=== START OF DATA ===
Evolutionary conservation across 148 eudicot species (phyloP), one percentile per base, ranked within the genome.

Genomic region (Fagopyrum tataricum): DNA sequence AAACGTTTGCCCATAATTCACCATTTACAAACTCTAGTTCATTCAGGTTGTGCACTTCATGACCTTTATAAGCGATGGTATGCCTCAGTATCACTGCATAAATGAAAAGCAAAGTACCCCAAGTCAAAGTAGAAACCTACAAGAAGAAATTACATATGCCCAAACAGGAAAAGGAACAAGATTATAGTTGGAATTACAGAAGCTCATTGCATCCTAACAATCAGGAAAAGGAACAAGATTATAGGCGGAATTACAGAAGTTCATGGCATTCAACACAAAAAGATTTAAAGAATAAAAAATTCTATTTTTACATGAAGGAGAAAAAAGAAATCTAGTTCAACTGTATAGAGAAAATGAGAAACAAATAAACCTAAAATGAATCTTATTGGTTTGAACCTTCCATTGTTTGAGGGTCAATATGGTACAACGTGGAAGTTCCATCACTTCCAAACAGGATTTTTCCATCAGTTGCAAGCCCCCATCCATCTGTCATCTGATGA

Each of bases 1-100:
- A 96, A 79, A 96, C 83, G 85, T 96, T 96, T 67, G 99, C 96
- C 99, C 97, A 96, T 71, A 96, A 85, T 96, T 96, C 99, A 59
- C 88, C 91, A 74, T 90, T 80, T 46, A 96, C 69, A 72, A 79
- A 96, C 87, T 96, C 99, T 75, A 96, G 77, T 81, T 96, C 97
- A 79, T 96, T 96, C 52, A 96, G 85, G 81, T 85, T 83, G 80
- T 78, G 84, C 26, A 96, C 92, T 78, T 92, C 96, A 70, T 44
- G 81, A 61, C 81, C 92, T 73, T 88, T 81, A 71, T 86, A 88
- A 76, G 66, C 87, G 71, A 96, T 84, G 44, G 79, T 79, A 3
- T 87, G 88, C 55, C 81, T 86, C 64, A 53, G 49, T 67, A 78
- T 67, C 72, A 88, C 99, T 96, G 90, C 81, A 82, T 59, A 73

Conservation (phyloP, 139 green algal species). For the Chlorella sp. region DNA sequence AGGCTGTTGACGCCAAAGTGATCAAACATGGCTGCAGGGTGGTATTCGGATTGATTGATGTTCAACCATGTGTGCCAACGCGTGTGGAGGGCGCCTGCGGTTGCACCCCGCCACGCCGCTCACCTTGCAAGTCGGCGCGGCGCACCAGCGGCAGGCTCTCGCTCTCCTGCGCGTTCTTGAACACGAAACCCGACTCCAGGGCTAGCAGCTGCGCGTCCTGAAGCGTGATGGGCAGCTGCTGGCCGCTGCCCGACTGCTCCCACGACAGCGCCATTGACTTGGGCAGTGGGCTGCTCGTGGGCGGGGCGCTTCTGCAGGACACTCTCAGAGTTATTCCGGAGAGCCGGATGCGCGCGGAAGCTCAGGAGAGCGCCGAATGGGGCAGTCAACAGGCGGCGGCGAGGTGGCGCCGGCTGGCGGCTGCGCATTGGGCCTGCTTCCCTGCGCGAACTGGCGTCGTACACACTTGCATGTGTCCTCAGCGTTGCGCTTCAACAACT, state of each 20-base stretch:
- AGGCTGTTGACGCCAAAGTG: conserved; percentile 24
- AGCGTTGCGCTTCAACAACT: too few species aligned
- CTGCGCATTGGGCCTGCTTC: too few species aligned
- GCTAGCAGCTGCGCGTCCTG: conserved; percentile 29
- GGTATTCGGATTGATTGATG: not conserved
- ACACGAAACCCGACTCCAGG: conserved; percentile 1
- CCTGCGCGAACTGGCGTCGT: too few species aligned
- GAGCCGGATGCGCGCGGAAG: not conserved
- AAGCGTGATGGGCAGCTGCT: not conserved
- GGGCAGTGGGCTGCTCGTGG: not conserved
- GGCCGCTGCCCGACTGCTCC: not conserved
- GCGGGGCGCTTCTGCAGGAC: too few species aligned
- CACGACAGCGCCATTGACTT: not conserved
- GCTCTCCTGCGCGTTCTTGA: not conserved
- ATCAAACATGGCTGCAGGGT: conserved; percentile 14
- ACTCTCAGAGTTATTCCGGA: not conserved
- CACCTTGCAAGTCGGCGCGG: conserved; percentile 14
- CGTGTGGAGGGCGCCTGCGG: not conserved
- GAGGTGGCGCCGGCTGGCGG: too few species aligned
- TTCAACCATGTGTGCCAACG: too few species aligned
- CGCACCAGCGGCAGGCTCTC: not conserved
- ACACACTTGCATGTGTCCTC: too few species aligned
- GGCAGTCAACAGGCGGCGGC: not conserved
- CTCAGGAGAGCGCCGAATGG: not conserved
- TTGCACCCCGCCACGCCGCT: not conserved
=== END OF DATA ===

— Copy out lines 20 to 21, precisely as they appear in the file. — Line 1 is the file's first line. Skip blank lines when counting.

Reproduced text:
- ACACGAAACCCGACTCCAGG: conserved; percentile 1
- CCTGCGCGAACTGGCGTCGT: too few species aligned